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Using External Files and Devices

Reading from and Writing to UNIX Commands (PIPE)

What Are Pipes?

Pipes enable your SAS application to receive input from any UNIX command that writes to standard output and to route output to any UNIX command that reads from standard input. In UNIX commands, the pipe is represented by a vertical bar (|). For example, to find the number of files in your directory, you could redirect the output of the ls command through a pipe to the wc (word count) command:

ls | wc -w

Syntax of the FILENAME Statement to Assign a Fileref to a Pipe

Under UNIX, you can use the FILENAME statement to assign filerefs not only to external files and I/O devices, but also to a pipe. Here is the syntax of the FILENAME statement:

FILENAME fileref PIPE 'UNIX-command' <options>;


is the name by which you reference the pipe from SAS.


identifies the device-type as a UNIX pipe.


is the name of a UNIX command, executable program, or shell script to which you want to route output or from which you want to read input. The commands must be enclosed in either double or single quotation marks.


control how the external file is processed. See FILENAME Statement: UNIX for an explanation of these options.

Whether you are using the command as input or output depends on whether you use the fileref in a reading or writing operation. For example, if the fileref is used in an INFILE statement, then SAS assumes that the input comes from a UNIX command; if the fileref is used in a FILE statement, then SAS assumes that the output goes to a UNIX command.

Using the Fileref for Reading

Specifying a Fileref for Reading

When the fileref is used for reading, the specified UNIX command executes, and any output sent to its standard output or standard error is read through the fileref. In this case, the standard input of the command is connected to /dev/null.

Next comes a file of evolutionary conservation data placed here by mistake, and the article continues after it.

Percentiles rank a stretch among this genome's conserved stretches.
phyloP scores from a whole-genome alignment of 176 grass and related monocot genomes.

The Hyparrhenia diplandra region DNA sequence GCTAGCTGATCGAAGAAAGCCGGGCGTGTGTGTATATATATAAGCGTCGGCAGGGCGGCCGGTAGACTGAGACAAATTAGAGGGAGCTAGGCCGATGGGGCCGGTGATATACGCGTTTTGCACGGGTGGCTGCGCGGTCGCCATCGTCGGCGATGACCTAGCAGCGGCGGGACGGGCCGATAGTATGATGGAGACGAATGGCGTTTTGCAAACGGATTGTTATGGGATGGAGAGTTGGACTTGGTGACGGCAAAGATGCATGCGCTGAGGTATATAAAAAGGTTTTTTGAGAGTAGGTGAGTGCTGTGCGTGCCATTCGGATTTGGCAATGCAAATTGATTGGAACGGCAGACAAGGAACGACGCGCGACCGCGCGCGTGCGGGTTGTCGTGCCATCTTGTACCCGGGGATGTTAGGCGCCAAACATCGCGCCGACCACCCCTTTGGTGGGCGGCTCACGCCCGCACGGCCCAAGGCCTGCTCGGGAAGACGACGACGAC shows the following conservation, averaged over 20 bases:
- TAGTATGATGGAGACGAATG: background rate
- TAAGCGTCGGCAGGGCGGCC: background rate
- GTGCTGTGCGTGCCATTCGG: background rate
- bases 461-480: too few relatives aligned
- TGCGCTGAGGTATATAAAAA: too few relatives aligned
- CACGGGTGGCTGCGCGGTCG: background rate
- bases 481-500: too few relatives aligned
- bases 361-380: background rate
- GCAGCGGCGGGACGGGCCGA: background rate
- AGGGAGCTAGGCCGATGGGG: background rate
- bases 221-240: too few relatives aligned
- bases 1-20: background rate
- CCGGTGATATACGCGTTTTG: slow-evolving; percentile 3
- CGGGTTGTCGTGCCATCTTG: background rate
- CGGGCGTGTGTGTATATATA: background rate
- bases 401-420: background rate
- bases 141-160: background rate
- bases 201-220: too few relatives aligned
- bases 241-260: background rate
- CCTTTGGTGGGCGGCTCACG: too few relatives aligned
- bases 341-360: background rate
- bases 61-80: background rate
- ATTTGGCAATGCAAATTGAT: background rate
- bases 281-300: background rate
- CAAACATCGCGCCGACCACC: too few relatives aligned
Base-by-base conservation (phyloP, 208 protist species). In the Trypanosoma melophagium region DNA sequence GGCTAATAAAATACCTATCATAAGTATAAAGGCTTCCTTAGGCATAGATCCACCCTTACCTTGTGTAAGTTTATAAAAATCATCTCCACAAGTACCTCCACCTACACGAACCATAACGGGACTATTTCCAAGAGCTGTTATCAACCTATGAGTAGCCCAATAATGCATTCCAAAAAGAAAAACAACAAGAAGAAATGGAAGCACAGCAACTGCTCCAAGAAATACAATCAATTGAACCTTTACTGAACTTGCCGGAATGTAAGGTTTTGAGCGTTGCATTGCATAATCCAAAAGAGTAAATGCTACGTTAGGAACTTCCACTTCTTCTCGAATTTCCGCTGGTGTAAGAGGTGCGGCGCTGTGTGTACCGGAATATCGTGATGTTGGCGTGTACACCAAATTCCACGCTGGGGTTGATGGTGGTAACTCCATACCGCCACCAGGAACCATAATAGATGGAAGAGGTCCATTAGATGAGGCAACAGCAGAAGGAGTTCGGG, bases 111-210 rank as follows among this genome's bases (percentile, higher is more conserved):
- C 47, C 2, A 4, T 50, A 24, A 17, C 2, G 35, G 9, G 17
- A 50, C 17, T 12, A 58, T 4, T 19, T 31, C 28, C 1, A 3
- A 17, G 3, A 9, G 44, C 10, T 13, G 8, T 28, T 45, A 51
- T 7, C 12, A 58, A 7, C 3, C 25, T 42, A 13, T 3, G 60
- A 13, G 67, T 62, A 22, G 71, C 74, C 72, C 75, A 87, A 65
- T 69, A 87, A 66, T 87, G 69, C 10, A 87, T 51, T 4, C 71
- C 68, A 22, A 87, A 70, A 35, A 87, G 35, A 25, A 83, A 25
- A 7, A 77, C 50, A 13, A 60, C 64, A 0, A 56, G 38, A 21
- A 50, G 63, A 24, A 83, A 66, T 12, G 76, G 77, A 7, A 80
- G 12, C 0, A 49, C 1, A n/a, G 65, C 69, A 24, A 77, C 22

Example 1: Sending the Output of the Process Command to a SAS DATA Step

The following SAS program uses the PIPE device-type keyword to send the output of the ps (process) command to a SAS DATA step. The resulting SAS data set contains data about every process currently running SAS:

filename ps_list pipe "ps -e|grep 'sas'";
data sasjobs;
   infile ps_list;
   length process $ 80;
   input process $ char80.;
proc print data=sasjobs;

The ps -e command produces a listing of all active processes in the system, including the name of the command that started the task. In BSD-based UNIX systems, you use the ps -ax command.

The operating environment uses pipes to send the output from ps to the grep command, which searches for every occurrence of the string 'sas' . The FILENAME statement connects the output of the grep command to the fileref ps_list . The DATA step then creates a data set named sasjobs from the INFILE statement that points to the input source. The INPUT statement reads the first 80 characters on each input line.

Example 2: Using the Stdin Fileref to Read Input

In the next example, the Stdin fileref is used to read input through a pipe into the SAS command, which, in turn, executes the SAS program. By placing the piping operation outside the SAS program, the program becomes more general. The program in the previous example has been changed and stored in file

data sasjobs;
   infile stdin;
   length process $ 80;
   input process $ char80.;
proc print data=sasjobs;

To run the program, use pipes to send the output of ps to grep and from grep into the SAS command:

ps -e|grep 'sas'|sas &

The output will be stored in ps.lst , and the log will be stored in ps.log , as described in The Default Routings for the SAS Log and Procedure Output in UNIX Environments.

Using the Fileref for Writing

Specifying a Fileref for Writing

When the fileref is used for writing, the output from SAS is read in by the specified UNIX command, which then executes.

Example 1: Sending Mail Using Pipes

In this example, any data sent to the mail fileref are piped to the mail command and sent to user PAT:

filename mail pipe 'mail pat';

Example 2: Starting a Remote Shell and Printing Output

Consider this FILENAME statement:

filename letterq pipe 'remsh alpha lp -dbldga3';

Any data sent to the letterq fileref is passed to the UNIX command, which starts a remote shell on the computer named Alpha. Note that the form of the command that starts a remote shell varies among the various UNIX operating environments. The shell then prints the letterq output on the printer identified by the destination BLDGA3. Any messages produced by the lp command are sent to the SAS log.

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